Moving the shot put to the ancient site in southern Greece was a tempting part of Athens' bid proposal. But it ran into complications. Greece's powerful archaeological caretakers had to be convinced that a sporting event would not damage the ruins or stadium grounds, about 200 miles southwest of Athens.

Finally, a single-day shot put competition was approved. There were conditions: no stands, permanent structures or extensive electrical wiring for scoreboards or the media.

So it began on a clear morning with a cool breeze coming from the forests and highlands of Arcadia.

Spectators came on foot across a bridge over the summer-dry bed of the Alpheios River and up a curving road. The sounds were ones connecting now with long ago: footfalls, cicadas, rustling leaves. People found places on the grass slopes coming up from the stadium floor. Music played from speakers. In antiquity, flutes and drums welcomed the games.

Just before 8:15 a.m., the 39 women athletes entered for the first round. They came through the ruins of the limestone tunnel used for centuries by the ancient competitors. Most recently, the path was taken by the Olympic flame just moments after it was lit by the sun's rays in front of the Temple of Hera, the mythical wife of mighty Zeus.

The music was a string and piano concerto from the late Greek composer Manos Hadjidakis. An athlete from the Netherlands was first, squinting into the low morning sun. Then came Trinidad and Tobago and Germany. The last in line was Laura Gerraughty, a 21-year-old student at North Carolina.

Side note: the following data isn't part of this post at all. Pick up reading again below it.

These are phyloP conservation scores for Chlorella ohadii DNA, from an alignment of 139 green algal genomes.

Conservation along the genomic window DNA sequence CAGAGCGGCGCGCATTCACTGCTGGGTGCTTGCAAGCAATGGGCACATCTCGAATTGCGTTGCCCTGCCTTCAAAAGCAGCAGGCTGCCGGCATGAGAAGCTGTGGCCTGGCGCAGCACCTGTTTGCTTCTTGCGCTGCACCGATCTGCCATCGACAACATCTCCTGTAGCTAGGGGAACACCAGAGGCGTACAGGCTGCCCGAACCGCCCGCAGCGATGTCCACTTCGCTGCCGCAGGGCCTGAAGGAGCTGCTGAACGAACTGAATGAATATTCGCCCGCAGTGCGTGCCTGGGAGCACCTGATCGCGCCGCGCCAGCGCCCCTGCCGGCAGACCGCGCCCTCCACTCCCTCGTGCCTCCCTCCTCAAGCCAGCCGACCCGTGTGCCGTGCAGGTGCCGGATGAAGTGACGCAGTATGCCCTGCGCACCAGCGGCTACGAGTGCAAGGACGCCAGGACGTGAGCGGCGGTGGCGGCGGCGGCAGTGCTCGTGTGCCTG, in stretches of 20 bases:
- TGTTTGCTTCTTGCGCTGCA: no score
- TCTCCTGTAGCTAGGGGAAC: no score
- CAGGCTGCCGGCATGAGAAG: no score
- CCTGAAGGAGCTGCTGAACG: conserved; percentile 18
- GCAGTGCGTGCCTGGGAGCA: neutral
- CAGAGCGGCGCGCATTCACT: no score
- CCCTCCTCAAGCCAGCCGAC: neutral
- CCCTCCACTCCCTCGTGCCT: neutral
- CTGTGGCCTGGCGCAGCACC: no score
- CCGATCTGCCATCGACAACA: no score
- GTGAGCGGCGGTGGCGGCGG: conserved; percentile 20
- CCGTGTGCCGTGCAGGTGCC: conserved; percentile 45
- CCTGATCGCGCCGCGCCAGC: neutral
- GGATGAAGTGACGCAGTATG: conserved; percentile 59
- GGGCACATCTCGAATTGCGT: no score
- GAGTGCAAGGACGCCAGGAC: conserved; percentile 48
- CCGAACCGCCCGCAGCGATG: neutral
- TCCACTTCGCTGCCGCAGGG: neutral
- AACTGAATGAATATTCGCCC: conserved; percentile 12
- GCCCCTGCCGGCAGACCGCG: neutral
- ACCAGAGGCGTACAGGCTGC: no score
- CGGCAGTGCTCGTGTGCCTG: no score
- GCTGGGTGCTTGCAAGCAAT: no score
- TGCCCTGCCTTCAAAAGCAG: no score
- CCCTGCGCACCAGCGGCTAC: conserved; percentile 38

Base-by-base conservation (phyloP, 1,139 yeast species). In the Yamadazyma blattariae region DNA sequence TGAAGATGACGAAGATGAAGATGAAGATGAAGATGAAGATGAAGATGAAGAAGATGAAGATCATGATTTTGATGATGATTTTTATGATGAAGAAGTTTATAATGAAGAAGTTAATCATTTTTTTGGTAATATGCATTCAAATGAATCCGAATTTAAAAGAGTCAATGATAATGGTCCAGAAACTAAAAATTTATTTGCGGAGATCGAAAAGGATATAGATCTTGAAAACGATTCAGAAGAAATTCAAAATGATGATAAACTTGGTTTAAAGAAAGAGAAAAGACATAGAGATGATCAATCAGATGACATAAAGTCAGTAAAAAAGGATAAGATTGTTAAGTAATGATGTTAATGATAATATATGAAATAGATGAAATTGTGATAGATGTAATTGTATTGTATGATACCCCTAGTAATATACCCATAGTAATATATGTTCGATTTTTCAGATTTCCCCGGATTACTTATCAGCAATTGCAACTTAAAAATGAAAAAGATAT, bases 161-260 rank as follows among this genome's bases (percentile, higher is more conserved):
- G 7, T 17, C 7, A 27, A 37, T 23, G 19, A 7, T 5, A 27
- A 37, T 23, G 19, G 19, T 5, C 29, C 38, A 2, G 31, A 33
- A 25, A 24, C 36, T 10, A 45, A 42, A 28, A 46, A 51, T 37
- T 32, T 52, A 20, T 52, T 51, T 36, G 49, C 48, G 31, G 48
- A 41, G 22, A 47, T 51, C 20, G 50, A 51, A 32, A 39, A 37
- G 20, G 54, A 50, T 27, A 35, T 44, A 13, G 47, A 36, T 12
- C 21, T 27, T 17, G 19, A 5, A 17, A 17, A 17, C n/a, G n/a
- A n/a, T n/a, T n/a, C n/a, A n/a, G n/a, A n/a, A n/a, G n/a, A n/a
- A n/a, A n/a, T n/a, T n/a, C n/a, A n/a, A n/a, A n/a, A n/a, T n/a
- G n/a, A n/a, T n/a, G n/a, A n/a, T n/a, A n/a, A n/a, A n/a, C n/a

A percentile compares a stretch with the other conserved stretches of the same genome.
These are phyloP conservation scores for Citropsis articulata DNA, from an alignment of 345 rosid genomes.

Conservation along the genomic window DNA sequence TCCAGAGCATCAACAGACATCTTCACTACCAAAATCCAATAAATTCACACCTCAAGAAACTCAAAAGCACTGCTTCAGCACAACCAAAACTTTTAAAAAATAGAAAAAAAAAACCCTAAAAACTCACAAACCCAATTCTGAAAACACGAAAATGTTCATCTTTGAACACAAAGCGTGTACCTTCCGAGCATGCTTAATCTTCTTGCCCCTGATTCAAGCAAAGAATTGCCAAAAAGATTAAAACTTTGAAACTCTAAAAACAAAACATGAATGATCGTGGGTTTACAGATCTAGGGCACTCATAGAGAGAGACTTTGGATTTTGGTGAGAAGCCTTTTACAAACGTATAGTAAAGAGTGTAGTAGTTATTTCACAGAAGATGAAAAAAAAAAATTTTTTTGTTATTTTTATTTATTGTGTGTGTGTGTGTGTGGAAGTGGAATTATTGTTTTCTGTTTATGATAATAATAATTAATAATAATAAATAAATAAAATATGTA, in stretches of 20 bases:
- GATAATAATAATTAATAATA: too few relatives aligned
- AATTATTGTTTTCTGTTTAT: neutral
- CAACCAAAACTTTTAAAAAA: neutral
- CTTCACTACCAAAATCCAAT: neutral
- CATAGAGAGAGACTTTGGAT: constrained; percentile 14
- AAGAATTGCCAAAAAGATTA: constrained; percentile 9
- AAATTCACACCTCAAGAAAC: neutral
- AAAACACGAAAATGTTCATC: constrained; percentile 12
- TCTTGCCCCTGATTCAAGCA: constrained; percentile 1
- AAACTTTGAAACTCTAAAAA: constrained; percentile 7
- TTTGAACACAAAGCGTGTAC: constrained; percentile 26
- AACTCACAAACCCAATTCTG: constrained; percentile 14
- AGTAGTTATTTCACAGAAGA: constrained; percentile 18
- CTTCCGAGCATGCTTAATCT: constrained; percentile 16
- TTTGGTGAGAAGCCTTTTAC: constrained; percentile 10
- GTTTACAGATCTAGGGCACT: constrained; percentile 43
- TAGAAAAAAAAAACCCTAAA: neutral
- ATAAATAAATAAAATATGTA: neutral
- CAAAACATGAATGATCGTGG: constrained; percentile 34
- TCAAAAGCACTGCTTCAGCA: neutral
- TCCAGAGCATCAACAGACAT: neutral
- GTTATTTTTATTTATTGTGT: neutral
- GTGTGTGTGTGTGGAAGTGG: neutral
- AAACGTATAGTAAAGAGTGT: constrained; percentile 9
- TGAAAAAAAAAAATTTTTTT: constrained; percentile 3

She fished for words to describe coming into the stadium, but managed only "pretty cool.'' That seemed to be just nerves talking.

She read some Greek history in preparation for the trip. She understood what was happening and its profound symbolism -- not just connecting Olympians over a chasm of 16 centuries, but marking the first steps of female athletes where the Games were born.

"It's an honor to be part of history,'' she said later.

She, too, failed to make the next round. She sat in the shade of laurel trees and watched the men throw. Then she walked up to the road -- past a marble pillar that contains the heart of Pierre de Coubertin, who help revive the modern games in 1896 -- and into the grounds of the Olympic Academy.

"I am just awed by this all,'' she said.

The shot put was not part of the ancient games, which included boxing, wrestling, running, jumping, discus, javelin and chariot races. There was even once a female chariot victor. There's an asterisk, however. She was not a recognized Olympian since the olive wreath went to the horses' owner, not the competitor.

The shot put was included in the first modern Olympiad in Athens. There, a Greek thrower named Miltiades Gouskos was having trouble with his technique. His American rival, Robert Garrett, approached him during the competition and showed him a better way. Gouskos' next throw topped Garrett's mark.

Garrett's response was congratulations, which drew surprised cheers from the Greek crowd. Garrett later edged out Gouskos to become the first Olympic shot put winner. It was long considered one of the stellar moments of the first games.

This time -- for one history-making morning -- the shot put was again the center of the Olympic universe.

"Shot putters have never felt anything like this ... to be on such hallowed ground,'' Heaston said. "Usually we're kind of on the back burner. This is totally different.''